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How much and what should BP pay for as a result of the oil spill?

What and how much should BP pay for as a result of the oil spill?


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phattonez

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That's essentially what cap-and-trade attempts to do. I'm somewhat skeptical of this approach because 1) it's expensive to measure, 2) many of the measurements only work for factory smokestacks and other "obvious" sources of pollution, and 3) even if you could accurately measure the amount of pollution, it's difficult to attach a specific monetary value to it.

I'm certainly open to the idea, but I have my doubts as to how well it would work from a practical standpoint.

Not at all. Cap and trade tries to set arbitrary prices, yet still allow some pollution within a certain range. It has no market basis. Do you really want democrats setting prices if they are going to charge companies?

My position, though more nuanced and idealistic, would be to measure all pollution, but that in order for a company to be allowed to pollute, they have to strike a deal with neighbors about how much they can pollute and how much they will be compensated. Yes, I realize that it is impossible now because this would only really work when companies are deciding where to build a factory, but it really is the only fair system. Right now, I think you could just try to determine what damages you are getting from pollution and try to set prices based on that.

I think in this case, we are talking about what to do after the fact. I cannot imagine that anyone would prefer that this oil be spilled over it not. So with the cat out of the bag, it than becomes time to discuss remediation instead of prevention.

However, prevention is always better.

But it is the same problem. How do you price it? No one owns that water, so it's kind of hard to determine how valuable it was.
 

tacomancer

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But it is the same problem. How do you price it? No one owns that water, so it's kind of hard to determine how valuable it was.

I think you have a good answer.

Right now, I think you could just try to determine what damages you are getting from pollution and try to set prices based on that.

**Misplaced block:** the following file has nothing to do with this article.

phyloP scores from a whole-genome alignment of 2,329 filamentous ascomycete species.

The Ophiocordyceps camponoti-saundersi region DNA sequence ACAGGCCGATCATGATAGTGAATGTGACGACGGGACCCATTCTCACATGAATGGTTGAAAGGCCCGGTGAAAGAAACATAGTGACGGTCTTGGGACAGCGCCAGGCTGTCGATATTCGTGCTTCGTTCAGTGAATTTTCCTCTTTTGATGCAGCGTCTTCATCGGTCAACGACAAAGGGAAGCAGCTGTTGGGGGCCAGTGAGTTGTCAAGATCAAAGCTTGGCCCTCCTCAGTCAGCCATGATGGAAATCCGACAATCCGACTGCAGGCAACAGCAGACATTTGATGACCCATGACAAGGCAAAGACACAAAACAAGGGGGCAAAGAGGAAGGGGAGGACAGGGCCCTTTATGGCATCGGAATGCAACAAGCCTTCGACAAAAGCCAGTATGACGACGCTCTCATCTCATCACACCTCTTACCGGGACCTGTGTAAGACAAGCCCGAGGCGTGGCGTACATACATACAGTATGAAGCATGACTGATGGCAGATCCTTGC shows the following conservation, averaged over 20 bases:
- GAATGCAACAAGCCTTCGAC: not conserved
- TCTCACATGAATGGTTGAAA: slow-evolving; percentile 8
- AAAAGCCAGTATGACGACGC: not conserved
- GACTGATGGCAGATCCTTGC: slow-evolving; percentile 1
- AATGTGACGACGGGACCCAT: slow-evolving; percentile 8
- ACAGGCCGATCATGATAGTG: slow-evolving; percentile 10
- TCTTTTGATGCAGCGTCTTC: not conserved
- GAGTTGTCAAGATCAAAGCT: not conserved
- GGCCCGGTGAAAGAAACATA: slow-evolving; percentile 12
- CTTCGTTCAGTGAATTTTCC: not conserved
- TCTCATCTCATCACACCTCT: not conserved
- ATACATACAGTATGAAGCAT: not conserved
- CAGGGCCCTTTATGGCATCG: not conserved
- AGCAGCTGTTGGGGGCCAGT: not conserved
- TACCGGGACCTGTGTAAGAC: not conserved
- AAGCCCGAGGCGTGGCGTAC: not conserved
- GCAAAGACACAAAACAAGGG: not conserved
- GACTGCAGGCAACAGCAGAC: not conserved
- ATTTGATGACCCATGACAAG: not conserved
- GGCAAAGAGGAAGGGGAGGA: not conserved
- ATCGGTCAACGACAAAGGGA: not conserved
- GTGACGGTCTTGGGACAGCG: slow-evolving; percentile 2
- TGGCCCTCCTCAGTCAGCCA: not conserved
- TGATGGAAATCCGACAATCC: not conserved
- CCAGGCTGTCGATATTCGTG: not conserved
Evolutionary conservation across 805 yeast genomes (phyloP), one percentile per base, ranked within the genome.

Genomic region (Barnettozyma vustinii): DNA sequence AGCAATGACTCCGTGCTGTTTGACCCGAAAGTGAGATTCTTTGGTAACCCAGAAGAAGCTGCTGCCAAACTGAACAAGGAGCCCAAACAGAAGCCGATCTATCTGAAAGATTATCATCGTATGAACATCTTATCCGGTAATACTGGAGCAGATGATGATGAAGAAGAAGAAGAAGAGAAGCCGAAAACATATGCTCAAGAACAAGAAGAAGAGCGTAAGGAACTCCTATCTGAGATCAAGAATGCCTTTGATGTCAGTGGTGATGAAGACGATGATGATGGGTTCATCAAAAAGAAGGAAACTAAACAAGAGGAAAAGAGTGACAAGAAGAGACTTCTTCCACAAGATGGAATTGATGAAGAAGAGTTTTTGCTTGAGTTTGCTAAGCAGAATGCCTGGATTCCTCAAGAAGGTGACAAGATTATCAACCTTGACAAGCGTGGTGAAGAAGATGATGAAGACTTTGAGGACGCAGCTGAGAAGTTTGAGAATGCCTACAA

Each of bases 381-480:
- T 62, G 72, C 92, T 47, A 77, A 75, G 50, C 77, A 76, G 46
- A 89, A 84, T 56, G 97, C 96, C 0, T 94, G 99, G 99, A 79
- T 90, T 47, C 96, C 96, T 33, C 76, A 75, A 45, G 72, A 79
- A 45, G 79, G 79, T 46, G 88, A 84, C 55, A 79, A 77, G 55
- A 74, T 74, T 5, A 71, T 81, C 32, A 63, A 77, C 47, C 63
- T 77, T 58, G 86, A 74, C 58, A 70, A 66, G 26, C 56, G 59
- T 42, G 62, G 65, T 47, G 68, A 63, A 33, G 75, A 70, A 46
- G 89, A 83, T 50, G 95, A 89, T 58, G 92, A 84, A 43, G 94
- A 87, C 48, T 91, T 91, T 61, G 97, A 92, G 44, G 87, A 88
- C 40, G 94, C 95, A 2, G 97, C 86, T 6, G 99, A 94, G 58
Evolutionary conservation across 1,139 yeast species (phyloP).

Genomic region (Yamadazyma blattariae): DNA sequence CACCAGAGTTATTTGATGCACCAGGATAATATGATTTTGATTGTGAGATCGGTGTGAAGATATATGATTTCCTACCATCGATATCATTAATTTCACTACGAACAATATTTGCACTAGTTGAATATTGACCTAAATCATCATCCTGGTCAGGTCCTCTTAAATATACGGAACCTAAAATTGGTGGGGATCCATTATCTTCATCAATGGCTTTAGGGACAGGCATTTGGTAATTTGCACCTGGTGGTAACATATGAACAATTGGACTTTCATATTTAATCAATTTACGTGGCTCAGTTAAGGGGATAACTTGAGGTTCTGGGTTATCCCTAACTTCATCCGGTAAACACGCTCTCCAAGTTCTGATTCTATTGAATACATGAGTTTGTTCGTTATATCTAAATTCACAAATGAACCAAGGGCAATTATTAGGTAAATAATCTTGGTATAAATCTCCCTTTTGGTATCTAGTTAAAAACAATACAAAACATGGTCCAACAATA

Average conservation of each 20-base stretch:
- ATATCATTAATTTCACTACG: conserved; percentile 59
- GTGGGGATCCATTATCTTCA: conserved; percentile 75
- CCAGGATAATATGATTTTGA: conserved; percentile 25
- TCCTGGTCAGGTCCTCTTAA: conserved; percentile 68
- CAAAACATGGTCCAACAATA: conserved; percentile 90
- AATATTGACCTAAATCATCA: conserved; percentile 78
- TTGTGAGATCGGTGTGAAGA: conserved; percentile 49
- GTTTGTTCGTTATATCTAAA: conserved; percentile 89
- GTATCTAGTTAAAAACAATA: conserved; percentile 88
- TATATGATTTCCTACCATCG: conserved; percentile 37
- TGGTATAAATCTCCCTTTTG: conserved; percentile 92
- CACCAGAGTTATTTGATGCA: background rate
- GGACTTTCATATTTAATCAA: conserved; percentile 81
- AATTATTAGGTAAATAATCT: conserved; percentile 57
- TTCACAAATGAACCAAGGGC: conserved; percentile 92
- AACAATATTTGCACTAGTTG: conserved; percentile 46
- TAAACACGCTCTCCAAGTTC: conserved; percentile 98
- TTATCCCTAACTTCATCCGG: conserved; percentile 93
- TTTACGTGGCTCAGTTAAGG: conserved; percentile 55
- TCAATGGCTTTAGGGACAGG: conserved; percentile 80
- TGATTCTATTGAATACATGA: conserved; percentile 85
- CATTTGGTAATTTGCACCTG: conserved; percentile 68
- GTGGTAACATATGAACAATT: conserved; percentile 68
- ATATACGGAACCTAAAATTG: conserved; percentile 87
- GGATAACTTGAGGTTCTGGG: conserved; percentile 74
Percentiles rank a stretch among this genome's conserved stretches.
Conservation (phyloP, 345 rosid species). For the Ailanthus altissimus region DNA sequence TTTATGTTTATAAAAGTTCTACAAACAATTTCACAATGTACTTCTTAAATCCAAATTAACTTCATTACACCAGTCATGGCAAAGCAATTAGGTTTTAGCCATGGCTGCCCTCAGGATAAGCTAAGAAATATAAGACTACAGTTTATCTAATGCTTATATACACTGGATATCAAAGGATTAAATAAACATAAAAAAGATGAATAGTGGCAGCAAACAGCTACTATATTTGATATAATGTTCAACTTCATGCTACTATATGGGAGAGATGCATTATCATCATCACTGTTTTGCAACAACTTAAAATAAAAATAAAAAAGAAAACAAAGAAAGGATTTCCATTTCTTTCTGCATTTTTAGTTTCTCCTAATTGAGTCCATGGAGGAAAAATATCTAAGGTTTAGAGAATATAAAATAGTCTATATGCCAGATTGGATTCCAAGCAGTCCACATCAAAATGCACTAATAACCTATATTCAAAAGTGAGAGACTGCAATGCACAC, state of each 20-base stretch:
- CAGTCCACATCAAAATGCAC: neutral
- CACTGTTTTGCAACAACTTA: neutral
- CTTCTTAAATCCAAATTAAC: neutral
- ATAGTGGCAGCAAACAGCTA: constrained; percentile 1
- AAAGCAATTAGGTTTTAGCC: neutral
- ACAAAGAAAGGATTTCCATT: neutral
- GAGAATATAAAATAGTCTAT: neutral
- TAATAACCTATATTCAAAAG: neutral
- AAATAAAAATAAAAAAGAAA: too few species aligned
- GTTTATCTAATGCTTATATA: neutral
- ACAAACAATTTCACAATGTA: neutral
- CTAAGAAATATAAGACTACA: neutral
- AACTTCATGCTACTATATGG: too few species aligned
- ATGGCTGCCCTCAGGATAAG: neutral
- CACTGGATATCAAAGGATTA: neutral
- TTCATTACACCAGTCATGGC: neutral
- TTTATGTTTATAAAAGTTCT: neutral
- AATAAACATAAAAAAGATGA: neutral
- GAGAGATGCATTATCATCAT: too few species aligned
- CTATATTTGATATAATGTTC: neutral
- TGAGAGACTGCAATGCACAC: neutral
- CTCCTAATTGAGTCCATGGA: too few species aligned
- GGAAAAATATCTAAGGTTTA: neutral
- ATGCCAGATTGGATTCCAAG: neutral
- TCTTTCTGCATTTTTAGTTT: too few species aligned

phattonez

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It's the only way I could see things working right now.

Look at me, I'm not an anti-enviornmentalist conservative. There is value in keeping up the environment. My only point is that it's not up to government to decide how much we value it. We need some kind of transition to allow that to happen. I haven't been able to think of one, though. For right now, though, this might be the only fair way to handle pollution.
 

tacomancer

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It's the only way I could see things working right now.

Look at me, I'm not an anti-enviornmentalist conservative. There is value in keeping up the environment. My only point is that it's not up to government to decide how much we value it. We need some kind of transition to allow that to happen. I haven't been able to think of one, though. For right now, though, this might be the only fair way to handle pollution.

The problem with governments doing things like this is that they will come up with some formula that may or may not have anything to do with reality. So really, the only thing we can look at is direct damage and its attributable cost.
 

phattonez

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I'd say usually has nothing to do with reality and only has to do with what makes them look good.
 

RightinNYC

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From what I understand, they are only liable for 75 million, which is why I expect the American taxpayer will pick up the tab for the rest of the damages and lost wages/industry.

This is a popular misconception. BP is liable for the entire costs of clean up. The $75m cap is on incidental damages, e.g. costs created by decreased tourism, loss of work, etc.
 

The Mark

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Depending on the details of this incident (I have no idea what they are), some portion of the blame probably rests with BP.

But I am sure it is not solely to blame.

That never happens.
 

upsideguy

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Trial lawyers are loving this.

Think of all the money they will make off of this incident.

This is why we have courts and this is why trial lawyers are necessary.

This is (will be) very, very complex. There are several villains and many, many, many victims. Untangling this mess including, identifying the culprits, assigning the fair degree of blame, identifying the victims and assessing their specific damages, is going to take some work. The courts are there to make sure the process is as fair as practical.

Everyone gets their day in court..... for BP, TransOcean and Halliburton (and probably the US Dept of Interior), may those days be long and numerous.
 

Hatuey

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This is funny, hearing everyone talk about these guys needing to pay for 100% of the damage costs. Why don't we hear the same cry for air pollution or water pollution? No, we need to cap those instead. Seems to me that's a lot of hypocrisy.